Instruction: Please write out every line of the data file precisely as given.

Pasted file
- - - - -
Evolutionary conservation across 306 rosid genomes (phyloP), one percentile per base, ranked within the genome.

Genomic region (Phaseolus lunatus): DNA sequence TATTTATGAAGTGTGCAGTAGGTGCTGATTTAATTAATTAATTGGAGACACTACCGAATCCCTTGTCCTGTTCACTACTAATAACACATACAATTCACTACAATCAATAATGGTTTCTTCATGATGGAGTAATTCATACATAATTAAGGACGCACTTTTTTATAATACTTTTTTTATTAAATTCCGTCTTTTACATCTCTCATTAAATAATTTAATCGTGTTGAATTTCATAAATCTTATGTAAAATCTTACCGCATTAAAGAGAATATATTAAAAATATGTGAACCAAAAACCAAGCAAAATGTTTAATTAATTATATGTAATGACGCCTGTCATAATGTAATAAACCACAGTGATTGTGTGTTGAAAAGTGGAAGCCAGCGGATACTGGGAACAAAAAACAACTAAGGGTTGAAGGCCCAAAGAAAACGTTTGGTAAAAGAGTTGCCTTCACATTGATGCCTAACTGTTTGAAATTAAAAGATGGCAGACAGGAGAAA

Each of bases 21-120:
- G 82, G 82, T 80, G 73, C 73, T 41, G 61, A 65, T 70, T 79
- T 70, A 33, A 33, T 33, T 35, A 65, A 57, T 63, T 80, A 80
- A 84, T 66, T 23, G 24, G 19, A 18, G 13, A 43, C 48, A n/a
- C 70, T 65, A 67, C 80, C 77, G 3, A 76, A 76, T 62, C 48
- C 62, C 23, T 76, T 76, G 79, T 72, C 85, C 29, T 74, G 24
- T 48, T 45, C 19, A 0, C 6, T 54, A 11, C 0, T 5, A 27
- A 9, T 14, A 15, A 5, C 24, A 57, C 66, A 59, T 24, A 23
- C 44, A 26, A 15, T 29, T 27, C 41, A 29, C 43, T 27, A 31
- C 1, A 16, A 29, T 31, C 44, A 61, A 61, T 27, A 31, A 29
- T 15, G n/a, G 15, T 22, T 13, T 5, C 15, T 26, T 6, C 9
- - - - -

Evolutionary conservation across 306 rosid genomes (phyloP), one percentile per base, ranked within the genome.

Genomic region (Phaseolus lunatus): DNA sequence TATTTATGAAGTGTGCAGTAGGTGCTGATTTAATTAATTAATTGGAGACACTACCGAATCCCTTGTCCTGTTCACTACTAATAACACATACAATTCACTACAATCAATAATGGTTTCTTCATGATGGAGTAATTCATACATAATTAAGGACGCACTTTTTTATAATACTTTTTTTATTAAATTCCGTCTTTTACATCTCTCATTAAATAATTTAATCGTGTTGAATTTCATAAATCTTATGTAAAATCTTACCGCATTAAAGAGAATATATTAAAAATATGTGAACCAAAAACCAAGCAAAATGTTTAATTAATTATATGTAATGACGCCTGTCATAATGTAATAAACCACAGTGATTGTGTGTTGAAAAGTGGAAGCCAGCGGATACTGGGAACAAAAAACAACTAAGGGTTGAAGGCCCAAAGAAAACGTTTGGTAAAAGAGTTGCCTTCACATTGATGCCTAACTGTTTGAAATTAAAAGATGGCAGACAGGAGAAA

Each of bases 21-120:
- G 82, G 82, T 80, G 73, C 73, T 41, G 61, A 65, T 70, T 79
- T 70, A 33, A 33, T 33, T 35, A 65, A 57, T 63, T 80, A 80
- A 84, T 66, T 23, G 24, G 19, A 18, G 13, A 43, C 48, A n/a
- C 70, T 65, A 67, C 80, C 77, G 3, A 76, A 76, T 62, C 48
- C 62, C 23, T 76, T 76, G 79, T 72, C 85, C 29, T 74, G 24
- T 48, T 45, C 19, A 0, C 6, T 54, A 11, C 0, T 5, A 27
- A 9, T 14, A 15, A 5, C 24, A 57, C 66, A 59, T 24, A 23
- C 44, A 26, A 15, T 29, T 27, C 41, A 29, C 43, T 27, A 31
- C 1, A 16, A 29, T 31, C 44, A 61, A 61, T 27, A 31, A 29
- T 15, G n/a, G 15, T 22, T 13, T 5, C 15, T 26, T 6, C 9